For immediate release:
Tuesday, April 25, 2006
12:01 a.m. EDT


Christopher Fleming

Most States Have Used HIFA Waiver Process To Expand Coverage Without Cutting Benefits For Existing Enrollees

 About Three Hundred Thousand Are Covered Under HIFA,
Say Urban Institute Researchers

Bethesda, MD -- States have used the Bush administration’s Health Insurance Flexibility and Accountability (HIFA) initiative primarily to expand coverage, not to cut costs, a new Health Affairs Web Exclusive states. The article, which looks at HIFA demonstration programs in ten states, comes just after Congress has given states even more power to restructure their Medicaid and State Children’s Health Insurance Program (SCHIP) offerings in the recently passed Deficit Reduction Act.
Launched in 2001 under Section 1115 of the Social Security Act, HIFA simplifies the Medicaid and SCHIP waiver application process, making it easier for states to vary benefits and cost sharing across different populations and to extend benefits to new groups of low-income “expansion enrollees.” In designing their HIFA programs, “states showed a particular interest in expanding coverage to groups that have historically been excluded from publicly sponsored coverage, such as childless adults, higher-income parents, and the working poor,” Teresa Coughlin, a principal research associate at the Urban Institute, and her coauthors report. Coughlin’s team studied HIFA demonstrations in Arizona, California, Colorado, Idaho, Illinois, Maine, Michigan, New Jersey, New Mexico, and Oregon.

When the administration introduced HIFA, some observers were concerned that states would finance coverage for expansion enrollees partly at the expense of those already receiving benefits. Contrary to these fears, though, “eight of the ten states made no changes in benefits or cost sharing for current Medicaid and SCHIP enrollees.” Oregon’s HIFA demonstration, a revamping of the state’s long-running Section 1115 demonstration known as the Oregon Health Plan, was the major exception to this trend, making substantial changes in both benefits and cost sharing for existing Medicaid enrollees.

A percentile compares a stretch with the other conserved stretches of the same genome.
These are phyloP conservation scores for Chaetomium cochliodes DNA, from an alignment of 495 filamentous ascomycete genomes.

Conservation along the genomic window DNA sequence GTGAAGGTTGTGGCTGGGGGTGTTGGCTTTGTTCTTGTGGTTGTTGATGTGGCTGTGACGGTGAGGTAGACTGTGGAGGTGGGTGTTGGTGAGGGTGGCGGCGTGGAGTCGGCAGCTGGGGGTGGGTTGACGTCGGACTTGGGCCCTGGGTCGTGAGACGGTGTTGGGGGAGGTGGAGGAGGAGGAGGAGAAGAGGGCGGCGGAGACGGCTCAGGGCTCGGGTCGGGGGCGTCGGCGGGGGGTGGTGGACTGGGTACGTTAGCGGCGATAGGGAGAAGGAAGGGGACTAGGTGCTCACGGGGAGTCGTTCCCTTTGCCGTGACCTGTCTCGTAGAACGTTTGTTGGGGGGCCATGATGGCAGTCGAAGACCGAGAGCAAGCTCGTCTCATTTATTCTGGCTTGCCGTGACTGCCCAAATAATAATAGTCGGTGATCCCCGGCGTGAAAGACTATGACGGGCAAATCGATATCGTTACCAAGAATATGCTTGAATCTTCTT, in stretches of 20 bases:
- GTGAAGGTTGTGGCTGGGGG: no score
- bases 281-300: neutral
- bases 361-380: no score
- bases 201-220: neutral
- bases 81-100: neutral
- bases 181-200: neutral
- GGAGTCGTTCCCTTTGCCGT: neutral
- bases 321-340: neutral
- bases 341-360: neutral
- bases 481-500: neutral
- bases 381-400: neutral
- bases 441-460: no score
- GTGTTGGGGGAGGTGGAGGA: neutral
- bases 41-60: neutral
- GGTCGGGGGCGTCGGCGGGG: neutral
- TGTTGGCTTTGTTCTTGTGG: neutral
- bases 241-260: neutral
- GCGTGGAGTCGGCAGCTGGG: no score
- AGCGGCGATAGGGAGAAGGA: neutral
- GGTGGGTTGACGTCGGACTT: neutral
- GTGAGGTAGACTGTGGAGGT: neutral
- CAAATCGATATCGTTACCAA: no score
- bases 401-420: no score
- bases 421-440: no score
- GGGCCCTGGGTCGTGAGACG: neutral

States took various routes in designing benefit packages for expansion enrollees. Arizona, Colorado, Illinois, and Maine offer expansion enrollees who receive direct coverage (as opposed to premium assistance) the same benefits afforded to existing Medicaid and SCHIP enrollees. At the other end of the spectrum, Michigan’s more limited benefits for expansion enrollees do not include hospital inpatient coverage; New Mexico created a new commercial insurance product for expansion enrollees, with narrower benefits and higher cost sharing than the state’s Medicaid package.

States Have Added New Money, But Fiscal Pressures Still Impede Progress

“Reflecting their interest in expanding coverage, most states committed new funds to finance the coverage expansions, which is particularly noteworthy considering states’ dismal financial climates” in the early 2000s, say Coughlin and coauthors Sharon Long and John Graves of the Urban Institute and Alshadye Yemane of the Congressional Budget Office. But budget problems forced some states to impose enrollment caps on their HIFA demonstrations, and California, which received federal approval in January 2002, has not been able to implement its HIFA program at all because of budgetary problems.

All told, the researchers estimate, as of December 2005 approximately 300,000 people were covered under the HIFA programs studied, “although part of the enrollment that has taken place under HIFA has been ‘rolling over’ coverage that had been provided under a state-funded program before the demonstrations were implemented.” Although a substantial number, 300,000 is still well short “of the projected increase of 820,000 across the ten states. In large part, this is attributable to California not implementing its demonstration,” Coughlin and coauthors observe.

The article can be read at


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